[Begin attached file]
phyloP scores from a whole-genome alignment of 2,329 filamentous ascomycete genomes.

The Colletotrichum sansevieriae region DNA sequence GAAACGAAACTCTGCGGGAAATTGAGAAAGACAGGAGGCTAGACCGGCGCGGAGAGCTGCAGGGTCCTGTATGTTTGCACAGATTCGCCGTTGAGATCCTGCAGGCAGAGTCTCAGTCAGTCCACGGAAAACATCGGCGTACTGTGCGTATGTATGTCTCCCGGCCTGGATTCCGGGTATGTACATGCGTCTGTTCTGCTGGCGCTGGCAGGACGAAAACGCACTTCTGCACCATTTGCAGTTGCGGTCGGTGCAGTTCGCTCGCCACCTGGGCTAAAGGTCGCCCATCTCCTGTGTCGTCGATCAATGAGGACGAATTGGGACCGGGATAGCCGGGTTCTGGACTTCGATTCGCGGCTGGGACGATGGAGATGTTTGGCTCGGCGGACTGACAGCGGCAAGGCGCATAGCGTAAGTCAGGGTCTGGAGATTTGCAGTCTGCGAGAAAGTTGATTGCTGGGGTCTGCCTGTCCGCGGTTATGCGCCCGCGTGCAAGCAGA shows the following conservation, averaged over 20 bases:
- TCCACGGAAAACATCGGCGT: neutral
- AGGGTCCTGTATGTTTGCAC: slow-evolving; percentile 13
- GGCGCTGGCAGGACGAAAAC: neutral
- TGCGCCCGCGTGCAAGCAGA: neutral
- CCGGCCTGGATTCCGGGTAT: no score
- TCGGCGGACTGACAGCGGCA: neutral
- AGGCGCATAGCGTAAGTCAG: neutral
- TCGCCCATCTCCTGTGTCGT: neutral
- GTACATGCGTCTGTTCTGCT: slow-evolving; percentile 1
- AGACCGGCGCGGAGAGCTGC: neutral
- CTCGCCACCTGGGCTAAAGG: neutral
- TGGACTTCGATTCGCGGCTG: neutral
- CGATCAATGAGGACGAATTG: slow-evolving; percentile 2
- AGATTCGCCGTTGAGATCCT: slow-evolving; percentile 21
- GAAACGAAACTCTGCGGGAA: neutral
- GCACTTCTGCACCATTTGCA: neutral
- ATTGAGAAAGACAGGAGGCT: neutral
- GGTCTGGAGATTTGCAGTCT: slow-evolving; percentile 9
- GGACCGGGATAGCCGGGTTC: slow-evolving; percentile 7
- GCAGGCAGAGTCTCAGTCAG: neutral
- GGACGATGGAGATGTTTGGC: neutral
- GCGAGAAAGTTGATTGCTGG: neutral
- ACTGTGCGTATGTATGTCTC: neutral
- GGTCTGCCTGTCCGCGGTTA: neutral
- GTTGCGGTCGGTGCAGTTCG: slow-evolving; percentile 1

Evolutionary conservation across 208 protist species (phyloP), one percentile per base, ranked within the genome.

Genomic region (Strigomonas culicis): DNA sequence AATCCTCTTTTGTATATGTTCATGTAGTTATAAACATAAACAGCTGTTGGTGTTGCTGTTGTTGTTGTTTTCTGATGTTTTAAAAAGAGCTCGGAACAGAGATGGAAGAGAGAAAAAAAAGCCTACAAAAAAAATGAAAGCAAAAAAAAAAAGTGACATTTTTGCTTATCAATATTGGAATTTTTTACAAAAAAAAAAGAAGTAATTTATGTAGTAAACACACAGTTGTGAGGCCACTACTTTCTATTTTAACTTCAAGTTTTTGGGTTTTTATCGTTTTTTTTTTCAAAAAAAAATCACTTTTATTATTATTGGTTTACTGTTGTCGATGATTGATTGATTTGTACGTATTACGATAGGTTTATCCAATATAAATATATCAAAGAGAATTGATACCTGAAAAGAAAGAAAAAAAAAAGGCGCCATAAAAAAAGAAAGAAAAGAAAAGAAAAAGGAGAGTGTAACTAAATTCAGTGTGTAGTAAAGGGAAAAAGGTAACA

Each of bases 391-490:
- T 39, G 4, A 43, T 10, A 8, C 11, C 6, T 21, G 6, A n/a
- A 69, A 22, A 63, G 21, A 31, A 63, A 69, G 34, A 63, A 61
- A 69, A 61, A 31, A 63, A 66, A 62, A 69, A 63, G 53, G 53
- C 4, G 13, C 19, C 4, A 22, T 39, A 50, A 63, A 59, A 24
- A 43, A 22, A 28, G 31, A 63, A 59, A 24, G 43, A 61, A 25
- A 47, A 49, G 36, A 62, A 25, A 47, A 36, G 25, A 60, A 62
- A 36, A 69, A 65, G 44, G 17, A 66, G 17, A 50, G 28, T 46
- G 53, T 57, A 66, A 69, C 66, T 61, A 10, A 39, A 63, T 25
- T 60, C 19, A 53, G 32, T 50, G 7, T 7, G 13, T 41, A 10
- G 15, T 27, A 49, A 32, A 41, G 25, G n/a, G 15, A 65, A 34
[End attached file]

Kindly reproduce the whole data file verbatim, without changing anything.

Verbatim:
phyloP scores from a whole-genome alignment of 2,329 filamentous ascomycete genomes.

The Colletotrichum sansevieriae region DNA sequence GAAACGAAACTCTGCGGGAAATTGAGAAAGACAGGAGGCTAGACCGGCGCGGAGAGCTGCAGGGTCCTGTATGTTTGCACAGATTCGCCGTTGAGATCCTGCAGGCAGAGTCTCAGTCAGTCCACGGAAAACATCGGCGTACTGTGCGTATGTATGTCTCCCGGCCTGGATTCCGGGTATGTACATGCGTCTGTTCTGCTGGCGCTGGCAGGACGAAAACGCACTTCTGCACCATTTGCAGTTGCGGTCGGTGCAGTTCGCTCGCCACCTGGGCTAAAGGTCGCCCATCTCCTGTGTCGTCGATCAATGAGGACGAATTGGGACCGGGATAGCCGGGTTCTGGACTTCGATTCGCGGCTGGGACGATGGAGATGTTTGGCTCGGCGGACTGACAGCGGCAAGGCGCATAGCGTAAGTCAGGGTCTGGAGATTTGCAGTCTGCGAGAAAGTTGATTGCTGGGGTCTGCCTGTCCGCGGTTATGCGCCCGCGTGCAAGCAGA shows the following conservation, averaged over 20 bases:
- TCCACGGAAAACATCGGCGT: neutral
- AGGGTCCTGTATGTTTGCAC: slow-evolving; percentile 13
- GGCGCTGGCAGGACGAAAAC: neutral
- TGCGCCCGCGTGCAAGCAGA: neutral
- CCGGCCTGGATTCCGGGTAT: no score
- TCGGCGGACTGACAGCGGCA: neutral
- AGGCGCATAGCGTAAGTCAG: neutral
- TCGCCCATCTCCTGTGTCGT: neutral
- GTACATGCGTCTGTTCTGCT: slow-evolving; percentile 1
- AGACCGGCGCGGAGAGCTGC: neutral
- CTCGCCACCTGGGCTAAAGG: neutral
- TGGACTTCGATTCGCGGCTG: neutral
- CGATCAATGAGGACGAATTG: slow-evolving; percentile 2
- AGATTCGCCGTTGAGATCCT: slow-evolving; percentile 21
- GAAACGAAACTCTGCGGGAA: neutral
- GCACTTCTGCACCATTTGCA: neutral
- ATTGAGAAAGACAGGAGGCT: neutral
- GGTCTGGAGATTTGCAGTCT: slow-evolving; percentile 9
- GGACCGGGATAGCCGGGTTC: slow-evolving; percentile 7
- GCAGGCAGAGTCTCAGTCAG: neutral
- GGACGATGGAGATGTTTGGC: neutral
- GCGAGAAAGTTGATTGCTGG: neutral
- ACTGTGCGTATGTATGTCTC: neutral
- GGTCTGCCTGTCCGCGGTTA: neutral
- GTTGCGGTCGGTGCAGTTCG: slow-evolving; percentile 1

Evolutionary conservation across 208 protist species (phyloP), one percentile per base, ranked within the genome.

Genomic region (Strigomonas culicis): DNA sequence AATCCTCTTTTGTATATGTTCATGTAGTTATAAACATAAACAGCTGTTGGTGTTGCTGTTGTTGTTGTTTTCTGATGTTTTAAAAAGAGCTCGGAACAGAGATGGAAGAGAGAAAAAAAAGCCTACAAAAAAAATGAAAGCAAAAAAAAAAAGTGACATTTTTGCTTATCAATATTGGAATTTTTTACAAAAAAAAAAGAAGTAATTTATGTAGTAAACACACAGTTGTGAGGCCACTACTTTCTATTTTAACTTCAAGTTTTTGGGTTTTTATCGTTTTTTTTTTCAAAAAAAAATCACTTTTATTATTATTGGTTTACTGTTGTCGATGATTGATTGATTTGTACGTATTACGATAGGTTTATCCAATATAAATATATCAAAGAGAATTGATACCTGAAAAGAAAGAAAAAAAAAAGGCGCCATAAAAAAAGAAAGAAAAGAAAAGAAAAAGGAGAGTGTAACTAAATTCAGTGTGTAGTAAAGGGAAAAAGGTAACA

Each of bases 391-490:
- T 39, G 4, A 43, T 10, A 8, C 11, C 6, T 21, G 6, A n/a
- A 69, A 22, A 63, G 21, A 31, A 63, A 69, G 34, A 63, A 61
- A 69, A 61, A 31, A 63, A 66, A 62, A 69, A 63, G 53, G 53
- C 4, G 13, C 19, C 4, A 22, T 39, A 50, A 63, A 59, A 24
- A 43, A 22, A 28, G 31, A 63, A 59, A 24, G 43, A 61, A 25
- A 47, A 49, G 36, A 62, A 25, A 47, A 36, G 25, A 60, A 62
- A 36, A 69, A 65, G 44, G 17, A 66, G 17, A 50, G 28, T 46
- G 53, T 57, A 66, A 69, C 66, T 61, A 10, A 39, A 63, T 25
- T 60, C 19, A 53, G 32, T 50, G 7, T 7, G 13, T 41, A 10
- G 15, T 27, A 49, A 32, A 41, G 25, G n/a, G 15, A 65, A 34